2.4Consideration has already been given to various telecommunication scenarios however these need to be developed further.

a. Radio Line-of-Sight Operations

b. Beyond Radio Line-of-Sight Operations (e.g. via satellite links).

c.Use of Third-Party Telecommunications providers.

2.5In the case of RPAS, various scenarios could be overlaid. For example, in a given piece of airspace all manned aircraft may be using radio line-of-sight communications, whereas the RPASmay be using beyond radio line-of-site communications. Provisions regarding such scenarios need to be developed.

2.6We need an agreement on the ‘quality of service’ level that will be required for the C2 link - in particular, the availability requirements and the integrity of the link. Airspace class, density of traffic and type of operation will all affect the minimum requirements for a particular piece of airspace, however standardization will be needed across homogenous airspaces.When a 3rd party comms network provider is utilized, minimum standards for the quality of service will be especially significant. Requirements/procedures for the ‘regulatory oversight’ of these providers will be needed.

2.7Decisions need to be made as to the minimum acceptable level of control interface that will be required between the RPS and the RPA. This could be dictated by the limits of available and prospective telecommunications technology. Possible options include;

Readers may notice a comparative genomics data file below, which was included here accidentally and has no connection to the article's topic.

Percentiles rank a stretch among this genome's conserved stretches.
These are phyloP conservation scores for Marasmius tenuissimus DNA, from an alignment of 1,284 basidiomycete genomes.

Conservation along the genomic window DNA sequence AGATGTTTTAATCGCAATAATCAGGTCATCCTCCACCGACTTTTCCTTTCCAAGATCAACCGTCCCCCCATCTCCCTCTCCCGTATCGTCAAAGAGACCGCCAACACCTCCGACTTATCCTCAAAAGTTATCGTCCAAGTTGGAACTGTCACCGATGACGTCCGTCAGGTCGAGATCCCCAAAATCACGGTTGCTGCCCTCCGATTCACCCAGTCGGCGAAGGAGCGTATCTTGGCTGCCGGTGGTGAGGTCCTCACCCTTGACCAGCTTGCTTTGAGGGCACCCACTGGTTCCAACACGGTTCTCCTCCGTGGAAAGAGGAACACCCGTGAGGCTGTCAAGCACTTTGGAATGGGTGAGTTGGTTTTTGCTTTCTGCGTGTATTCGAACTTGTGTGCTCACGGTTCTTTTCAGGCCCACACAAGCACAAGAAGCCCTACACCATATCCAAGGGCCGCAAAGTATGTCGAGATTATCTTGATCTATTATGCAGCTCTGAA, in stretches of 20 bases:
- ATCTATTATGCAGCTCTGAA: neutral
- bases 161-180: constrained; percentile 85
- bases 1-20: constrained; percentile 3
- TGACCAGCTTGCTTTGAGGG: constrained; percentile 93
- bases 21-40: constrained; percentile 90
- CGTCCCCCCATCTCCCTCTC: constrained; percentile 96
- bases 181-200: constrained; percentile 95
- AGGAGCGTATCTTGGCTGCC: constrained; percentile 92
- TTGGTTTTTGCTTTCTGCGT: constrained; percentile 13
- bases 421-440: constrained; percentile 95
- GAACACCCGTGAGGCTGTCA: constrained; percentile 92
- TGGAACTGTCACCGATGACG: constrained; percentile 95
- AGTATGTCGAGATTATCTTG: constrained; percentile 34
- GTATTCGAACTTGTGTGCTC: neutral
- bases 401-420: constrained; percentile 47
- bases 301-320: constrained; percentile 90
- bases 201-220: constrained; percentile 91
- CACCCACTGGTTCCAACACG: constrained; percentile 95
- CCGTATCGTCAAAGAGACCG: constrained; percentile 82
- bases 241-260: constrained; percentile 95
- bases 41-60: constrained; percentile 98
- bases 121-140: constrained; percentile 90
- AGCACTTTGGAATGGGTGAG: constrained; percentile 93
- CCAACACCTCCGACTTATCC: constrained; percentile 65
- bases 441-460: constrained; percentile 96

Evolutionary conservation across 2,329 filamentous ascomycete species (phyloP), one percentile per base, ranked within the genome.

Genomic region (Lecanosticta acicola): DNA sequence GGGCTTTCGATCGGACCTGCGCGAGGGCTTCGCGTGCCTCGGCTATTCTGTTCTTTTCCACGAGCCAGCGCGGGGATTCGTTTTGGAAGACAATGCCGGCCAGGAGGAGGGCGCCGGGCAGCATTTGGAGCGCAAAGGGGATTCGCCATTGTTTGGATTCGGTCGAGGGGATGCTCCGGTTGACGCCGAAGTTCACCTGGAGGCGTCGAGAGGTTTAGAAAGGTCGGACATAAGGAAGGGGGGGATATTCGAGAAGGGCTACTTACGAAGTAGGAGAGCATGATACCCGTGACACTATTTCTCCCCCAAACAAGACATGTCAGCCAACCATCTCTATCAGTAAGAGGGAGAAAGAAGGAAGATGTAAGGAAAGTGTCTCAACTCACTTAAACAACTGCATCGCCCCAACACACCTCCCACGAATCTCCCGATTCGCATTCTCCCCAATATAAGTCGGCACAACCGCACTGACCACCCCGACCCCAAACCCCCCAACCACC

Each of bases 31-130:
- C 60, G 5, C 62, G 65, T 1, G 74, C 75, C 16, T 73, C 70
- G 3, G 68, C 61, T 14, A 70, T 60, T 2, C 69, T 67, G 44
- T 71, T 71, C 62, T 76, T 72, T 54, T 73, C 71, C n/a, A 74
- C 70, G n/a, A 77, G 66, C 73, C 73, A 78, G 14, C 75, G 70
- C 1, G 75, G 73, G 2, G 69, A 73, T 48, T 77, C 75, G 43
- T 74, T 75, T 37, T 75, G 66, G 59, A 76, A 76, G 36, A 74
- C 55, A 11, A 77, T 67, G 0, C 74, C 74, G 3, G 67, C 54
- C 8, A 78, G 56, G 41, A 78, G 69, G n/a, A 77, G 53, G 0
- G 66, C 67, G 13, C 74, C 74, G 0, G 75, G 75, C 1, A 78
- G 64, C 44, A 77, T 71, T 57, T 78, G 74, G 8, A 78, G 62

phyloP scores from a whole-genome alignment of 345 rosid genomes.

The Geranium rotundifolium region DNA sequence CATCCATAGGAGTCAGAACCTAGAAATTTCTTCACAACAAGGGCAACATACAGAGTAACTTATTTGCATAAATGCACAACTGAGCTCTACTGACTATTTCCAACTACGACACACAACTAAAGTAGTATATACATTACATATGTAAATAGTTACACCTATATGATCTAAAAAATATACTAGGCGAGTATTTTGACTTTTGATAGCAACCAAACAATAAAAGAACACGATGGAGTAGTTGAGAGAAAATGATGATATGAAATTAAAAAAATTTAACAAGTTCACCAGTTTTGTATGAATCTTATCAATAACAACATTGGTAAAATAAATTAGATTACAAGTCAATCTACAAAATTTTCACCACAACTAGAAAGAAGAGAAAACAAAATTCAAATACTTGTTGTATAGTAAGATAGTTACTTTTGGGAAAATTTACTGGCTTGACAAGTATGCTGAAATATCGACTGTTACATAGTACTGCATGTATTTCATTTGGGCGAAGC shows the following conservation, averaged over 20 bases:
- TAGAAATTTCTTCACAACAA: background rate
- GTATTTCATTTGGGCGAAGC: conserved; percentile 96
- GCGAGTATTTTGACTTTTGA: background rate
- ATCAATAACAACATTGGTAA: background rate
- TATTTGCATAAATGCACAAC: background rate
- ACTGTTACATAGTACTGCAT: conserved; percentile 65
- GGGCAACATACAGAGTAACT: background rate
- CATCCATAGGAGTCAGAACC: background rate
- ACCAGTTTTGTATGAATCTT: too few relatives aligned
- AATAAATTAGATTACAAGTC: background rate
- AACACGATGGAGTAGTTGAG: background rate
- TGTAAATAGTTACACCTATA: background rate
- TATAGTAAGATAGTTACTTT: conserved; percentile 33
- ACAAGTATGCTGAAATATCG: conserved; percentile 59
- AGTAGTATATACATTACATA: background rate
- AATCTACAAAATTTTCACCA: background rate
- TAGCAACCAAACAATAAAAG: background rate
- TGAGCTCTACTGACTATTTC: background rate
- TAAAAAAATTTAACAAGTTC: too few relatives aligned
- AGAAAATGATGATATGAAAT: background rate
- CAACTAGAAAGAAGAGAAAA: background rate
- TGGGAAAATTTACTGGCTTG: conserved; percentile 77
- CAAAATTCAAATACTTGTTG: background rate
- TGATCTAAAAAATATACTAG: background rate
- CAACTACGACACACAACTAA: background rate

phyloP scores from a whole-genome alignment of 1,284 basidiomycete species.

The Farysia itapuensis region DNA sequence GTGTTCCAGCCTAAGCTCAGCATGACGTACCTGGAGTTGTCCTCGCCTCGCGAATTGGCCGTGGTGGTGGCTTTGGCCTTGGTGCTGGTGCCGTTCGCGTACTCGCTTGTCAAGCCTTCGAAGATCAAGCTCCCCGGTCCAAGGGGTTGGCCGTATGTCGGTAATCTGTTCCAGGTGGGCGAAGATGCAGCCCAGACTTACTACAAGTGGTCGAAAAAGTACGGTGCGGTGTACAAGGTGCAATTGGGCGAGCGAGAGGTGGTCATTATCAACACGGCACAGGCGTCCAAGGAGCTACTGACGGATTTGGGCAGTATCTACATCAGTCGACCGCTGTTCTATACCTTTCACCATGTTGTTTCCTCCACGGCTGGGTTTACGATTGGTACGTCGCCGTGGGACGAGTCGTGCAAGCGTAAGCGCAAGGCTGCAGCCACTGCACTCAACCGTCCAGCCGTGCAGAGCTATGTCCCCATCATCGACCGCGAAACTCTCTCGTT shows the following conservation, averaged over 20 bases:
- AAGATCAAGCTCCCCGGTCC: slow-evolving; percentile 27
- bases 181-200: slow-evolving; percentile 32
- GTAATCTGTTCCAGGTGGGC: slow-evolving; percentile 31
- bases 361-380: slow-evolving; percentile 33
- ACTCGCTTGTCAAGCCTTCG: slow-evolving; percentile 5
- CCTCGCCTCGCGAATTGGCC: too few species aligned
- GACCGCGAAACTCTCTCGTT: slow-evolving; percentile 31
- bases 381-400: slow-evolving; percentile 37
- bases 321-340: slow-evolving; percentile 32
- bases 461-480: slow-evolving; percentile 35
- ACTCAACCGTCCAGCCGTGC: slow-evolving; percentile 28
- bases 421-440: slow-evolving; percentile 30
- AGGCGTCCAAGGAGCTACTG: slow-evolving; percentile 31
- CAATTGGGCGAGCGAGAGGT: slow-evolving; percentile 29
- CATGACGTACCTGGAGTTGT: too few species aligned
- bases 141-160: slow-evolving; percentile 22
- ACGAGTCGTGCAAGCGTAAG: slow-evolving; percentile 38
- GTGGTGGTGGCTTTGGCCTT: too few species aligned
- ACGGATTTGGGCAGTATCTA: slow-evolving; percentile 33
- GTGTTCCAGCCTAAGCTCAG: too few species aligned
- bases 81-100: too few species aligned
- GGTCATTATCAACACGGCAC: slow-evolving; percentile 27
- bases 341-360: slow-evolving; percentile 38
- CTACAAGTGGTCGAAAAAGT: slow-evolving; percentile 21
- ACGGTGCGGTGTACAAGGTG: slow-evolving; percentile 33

a. ‘Stick and throttle’ - remote pilot has full authority over flight;

b. ‘Autopilot’ - remote pilot has ability to select speed, height/altitude, heading; and

c. ‘Flight Management System’ - RPA steered via waypoints.

2.8A “detect and avoid” (D&A) capability is also required. D&A itself may require significant bandwidth and will no doubt place significant demands on the C2 link. The continuous down link of sensor video images is most likely to be unfeasible however, although use of a short range link to support the final approach and taxiing phases of the flight may be required. This again raises the prospect of various telecommunications scenarios which must be considered when developing the operational requirements.

2.9Once the operational requirements have been defined, it will be necessary to identify the standardization tasks that the ACP (and other panels) will be tasked with. These include but are not limited to the following:

a.Standardization of C2 Link protocols? This would be required to enable handover of a remotely-piloted aircraft from one RPS to another; or alternatively, to enable one RPS to be able to control a number of different RPAs.

b.C2 Link encryption?Most likely required to avoid risk of link capture by a 3rd party or to prevent spoofing. How would such encryption keys be controlled if used between a large number of ‘small’ independent operators?

3.Action by the meeting:

The meeting is invited to:

  1. nominate a small group to work with the UASSG to identify and scope the operational requirements associated with telecommunications;
  2. consult with their respective administrations, if engaged in RPAS activities, to ensure work programmes of the telecommunications and RPAS teams are consistent; and
  3. consider the potential standardization tasks resulting from the UASSG work and prepare accordingly.